Exercise Time

Perhaps the most common reason people do not exercise is lack of time. The beauty of resistance training especially when you follow the advice here is exercise doesn’t require much of a time commitment. In the first study, I published participants exercised 3 times per week for about 35-45 minutes per session. Total training time per week was about 2-2.5 hours that resulted in improvements in muscle mass and strength following the 8-week intervention (Thomas & Burns, 2016).  

Keep in mind this study was conducted with trained participants. I have since adapted my recommendations to less strength training per week.

Regarding resistance training prescription there appears to be a minimum dosage needed and this minimum dosage is less than most follow.

Strength training two days per week at 30 minutes per session does produce tremendous improvements in muscle mass and strength.

Further, I have witnessed many individuals improve in strength and muscle mass completing just one total-body strength session weekly with the total training time of that session being less than 30 minutes.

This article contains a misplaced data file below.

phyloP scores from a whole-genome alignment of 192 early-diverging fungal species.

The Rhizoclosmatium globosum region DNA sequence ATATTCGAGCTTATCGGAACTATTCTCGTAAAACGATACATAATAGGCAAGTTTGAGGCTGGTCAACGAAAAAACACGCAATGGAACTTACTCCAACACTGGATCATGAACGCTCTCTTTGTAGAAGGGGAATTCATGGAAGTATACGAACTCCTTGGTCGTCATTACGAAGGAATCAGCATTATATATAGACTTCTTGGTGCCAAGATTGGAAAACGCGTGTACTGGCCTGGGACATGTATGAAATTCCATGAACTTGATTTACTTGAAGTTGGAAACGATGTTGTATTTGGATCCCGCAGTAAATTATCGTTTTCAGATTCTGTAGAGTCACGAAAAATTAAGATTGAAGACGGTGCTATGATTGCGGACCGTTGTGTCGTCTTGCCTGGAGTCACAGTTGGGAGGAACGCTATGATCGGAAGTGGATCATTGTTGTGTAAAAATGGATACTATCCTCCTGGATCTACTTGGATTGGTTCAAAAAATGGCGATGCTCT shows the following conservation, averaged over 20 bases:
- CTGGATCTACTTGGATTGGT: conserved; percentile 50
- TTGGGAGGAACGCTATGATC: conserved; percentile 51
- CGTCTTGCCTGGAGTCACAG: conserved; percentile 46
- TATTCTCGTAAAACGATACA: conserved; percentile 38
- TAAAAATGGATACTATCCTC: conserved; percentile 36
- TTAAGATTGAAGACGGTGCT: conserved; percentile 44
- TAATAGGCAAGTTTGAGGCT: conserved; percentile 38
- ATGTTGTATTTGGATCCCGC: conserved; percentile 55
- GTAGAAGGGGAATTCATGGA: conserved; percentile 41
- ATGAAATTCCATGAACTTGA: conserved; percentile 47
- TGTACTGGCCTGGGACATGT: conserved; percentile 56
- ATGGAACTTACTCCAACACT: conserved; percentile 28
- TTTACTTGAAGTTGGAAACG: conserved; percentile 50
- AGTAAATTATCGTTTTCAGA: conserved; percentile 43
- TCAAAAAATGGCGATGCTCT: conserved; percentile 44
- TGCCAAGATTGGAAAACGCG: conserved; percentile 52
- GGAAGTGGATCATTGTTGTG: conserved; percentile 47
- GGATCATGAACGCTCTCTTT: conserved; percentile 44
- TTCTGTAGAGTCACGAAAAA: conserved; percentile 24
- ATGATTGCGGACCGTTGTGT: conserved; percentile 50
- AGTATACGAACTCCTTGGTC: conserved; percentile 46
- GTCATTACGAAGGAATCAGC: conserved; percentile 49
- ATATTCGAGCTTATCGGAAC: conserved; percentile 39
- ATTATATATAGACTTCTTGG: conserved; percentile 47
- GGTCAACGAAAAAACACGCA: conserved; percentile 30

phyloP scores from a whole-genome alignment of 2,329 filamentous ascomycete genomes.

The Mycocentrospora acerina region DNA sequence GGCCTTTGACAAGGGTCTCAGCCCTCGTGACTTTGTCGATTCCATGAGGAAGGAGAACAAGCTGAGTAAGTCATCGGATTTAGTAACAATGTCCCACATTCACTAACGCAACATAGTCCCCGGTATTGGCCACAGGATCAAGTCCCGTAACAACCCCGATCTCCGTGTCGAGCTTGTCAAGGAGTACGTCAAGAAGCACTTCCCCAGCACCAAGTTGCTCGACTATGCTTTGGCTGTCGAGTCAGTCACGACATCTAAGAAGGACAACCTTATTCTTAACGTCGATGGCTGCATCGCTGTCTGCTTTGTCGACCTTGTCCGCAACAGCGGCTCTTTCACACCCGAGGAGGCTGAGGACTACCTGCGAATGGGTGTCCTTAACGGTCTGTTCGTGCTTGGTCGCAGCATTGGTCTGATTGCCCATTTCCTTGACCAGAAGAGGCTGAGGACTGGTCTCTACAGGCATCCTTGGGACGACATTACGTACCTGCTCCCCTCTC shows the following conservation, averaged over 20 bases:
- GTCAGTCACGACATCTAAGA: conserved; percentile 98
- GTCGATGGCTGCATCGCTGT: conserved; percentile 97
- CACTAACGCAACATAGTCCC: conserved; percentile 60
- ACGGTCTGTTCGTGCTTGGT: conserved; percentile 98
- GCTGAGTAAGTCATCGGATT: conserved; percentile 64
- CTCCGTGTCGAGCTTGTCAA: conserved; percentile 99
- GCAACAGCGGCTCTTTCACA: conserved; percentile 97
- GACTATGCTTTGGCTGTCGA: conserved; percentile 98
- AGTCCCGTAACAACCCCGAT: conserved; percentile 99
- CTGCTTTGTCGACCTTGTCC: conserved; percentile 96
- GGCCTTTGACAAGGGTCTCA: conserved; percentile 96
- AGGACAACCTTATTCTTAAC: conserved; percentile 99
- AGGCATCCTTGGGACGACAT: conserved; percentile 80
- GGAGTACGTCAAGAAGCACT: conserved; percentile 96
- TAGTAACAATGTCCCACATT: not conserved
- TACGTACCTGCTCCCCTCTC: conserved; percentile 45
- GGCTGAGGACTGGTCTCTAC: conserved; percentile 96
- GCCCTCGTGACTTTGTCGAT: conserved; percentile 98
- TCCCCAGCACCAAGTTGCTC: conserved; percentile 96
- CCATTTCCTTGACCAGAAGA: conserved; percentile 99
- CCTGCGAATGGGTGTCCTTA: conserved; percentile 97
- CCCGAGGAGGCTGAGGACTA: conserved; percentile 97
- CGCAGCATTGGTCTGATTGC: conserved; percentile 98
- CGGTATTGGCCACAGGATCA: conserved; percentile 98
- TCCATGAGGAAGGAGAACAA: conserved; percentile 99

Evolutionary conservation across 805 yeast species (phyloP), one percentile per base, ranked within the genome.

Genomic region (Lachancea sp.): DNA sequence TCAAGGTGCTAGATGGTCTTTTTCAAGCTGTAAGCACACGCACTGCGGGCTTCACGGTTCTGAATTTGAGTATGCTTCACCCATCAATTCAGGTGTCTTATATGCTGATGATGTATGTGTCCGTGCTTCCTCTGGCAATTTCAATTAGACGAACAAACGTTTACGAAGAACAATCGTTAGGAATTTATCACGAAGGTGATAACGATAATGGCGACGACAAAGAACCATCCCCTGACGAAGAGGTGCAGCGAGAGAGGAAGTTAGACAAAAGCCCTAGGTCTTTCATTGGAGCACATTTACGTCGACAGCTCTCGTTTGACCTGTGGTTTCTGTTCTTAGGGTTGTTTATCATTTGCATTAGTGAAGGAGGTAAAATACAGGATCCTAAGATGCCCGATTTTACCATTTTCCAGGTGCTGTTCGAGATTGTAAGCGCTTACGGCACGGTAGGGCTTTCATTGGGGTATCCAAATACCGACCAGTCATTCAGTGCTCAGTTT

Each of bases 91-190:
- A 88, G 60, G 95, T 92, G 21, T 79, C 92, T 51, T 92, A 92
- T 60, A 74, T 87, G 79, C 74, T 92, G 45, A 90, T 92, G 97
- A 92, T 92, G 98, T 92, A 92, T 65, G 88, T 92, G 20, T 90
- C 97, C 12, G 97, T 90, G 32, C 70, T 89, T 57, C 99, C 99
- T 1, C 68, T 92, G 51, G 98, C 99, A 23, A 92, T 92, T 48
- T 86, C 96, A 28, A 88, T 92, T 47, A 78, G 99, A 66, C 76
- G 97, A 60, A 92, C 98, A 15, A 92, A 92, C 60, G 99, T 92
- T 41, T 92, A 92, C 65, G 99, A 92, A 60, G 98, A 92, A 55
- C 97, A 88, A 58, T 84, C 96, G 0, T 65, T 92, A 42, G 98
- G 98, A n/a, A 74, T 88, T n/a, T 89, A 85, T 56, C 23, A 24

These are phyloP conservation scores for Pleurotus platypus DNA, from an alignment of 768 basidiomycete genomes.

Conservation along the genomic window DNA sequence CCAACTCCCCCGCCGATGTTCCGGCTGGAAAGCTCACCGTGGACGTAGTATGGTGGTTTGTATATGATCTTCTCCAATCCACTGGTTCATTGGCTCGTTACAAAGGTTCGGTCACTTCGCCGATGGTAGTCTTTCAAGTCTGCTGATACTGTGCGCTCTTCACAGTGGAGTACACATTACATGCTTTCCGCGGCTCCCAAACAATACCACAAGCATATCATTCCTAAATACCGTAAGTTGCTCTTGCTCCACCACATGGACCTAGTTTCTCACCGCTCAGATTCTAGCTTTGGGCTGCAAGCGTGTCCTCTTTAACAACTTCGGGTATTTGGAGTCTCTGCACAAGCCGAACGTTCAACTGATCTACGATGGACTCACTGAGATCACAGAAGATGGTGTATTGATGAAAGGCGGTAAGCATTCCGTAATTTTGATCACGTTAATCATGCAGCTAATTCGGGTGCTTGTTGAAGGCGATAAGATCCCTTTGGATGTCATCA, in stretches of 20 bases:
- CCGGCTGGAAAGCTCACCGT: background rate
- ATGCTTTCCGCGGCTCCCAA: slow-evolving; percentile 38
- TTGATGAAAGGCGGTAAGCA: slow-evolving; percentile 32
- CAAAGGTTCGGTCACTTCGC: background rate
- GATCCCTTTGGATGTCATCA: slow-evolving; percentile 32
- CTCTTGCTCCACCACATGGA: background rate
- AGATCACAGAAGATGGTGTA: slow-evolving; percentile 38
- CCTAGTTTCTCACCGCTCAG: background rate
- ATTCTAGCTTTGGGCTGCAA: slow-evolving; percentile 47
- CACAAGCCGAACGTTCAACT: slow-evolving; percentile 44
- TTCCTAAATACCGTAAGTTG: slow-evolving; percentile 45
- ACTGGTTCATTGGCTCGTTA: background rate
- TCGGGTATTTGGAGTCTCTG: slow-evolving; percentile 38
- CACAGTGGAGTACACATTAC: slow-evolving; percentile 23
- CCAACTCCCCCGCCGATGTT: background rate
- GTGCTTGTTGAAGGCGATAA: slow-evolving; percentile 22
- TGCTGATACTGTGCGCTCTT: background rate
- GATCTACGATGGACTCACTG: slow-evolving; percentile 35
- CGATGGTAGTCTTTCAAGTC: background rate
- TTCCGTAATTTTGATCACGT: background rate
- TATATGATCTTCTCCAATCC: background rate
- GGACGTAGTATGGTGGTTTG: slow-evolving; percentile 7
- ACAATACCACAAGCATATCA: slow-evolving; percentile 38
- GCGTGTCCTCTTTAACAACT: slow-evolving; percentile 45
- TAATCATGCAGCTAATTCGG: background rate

In my training, I exercise twice per week with each session lasting 15-20 minutes. I have been strength training for over 30 years and I have found that less is more.

When you exercise using the basic movements that engage a lot of muscle mass you don’t need much training volume.

We have seen this at my training center over and over. In fact, I haven’t had one client who trained at this frequency not improve in strength and muscle mass in short order.

Stay Strong,



Thomas, M. H., & Burns, S. P. (2016). Increasing Lean Mass and Strength: A comparison of high-frequency strength training to lower frequency strength training. International Journal of Exercise Science, 9(2), 159-167.

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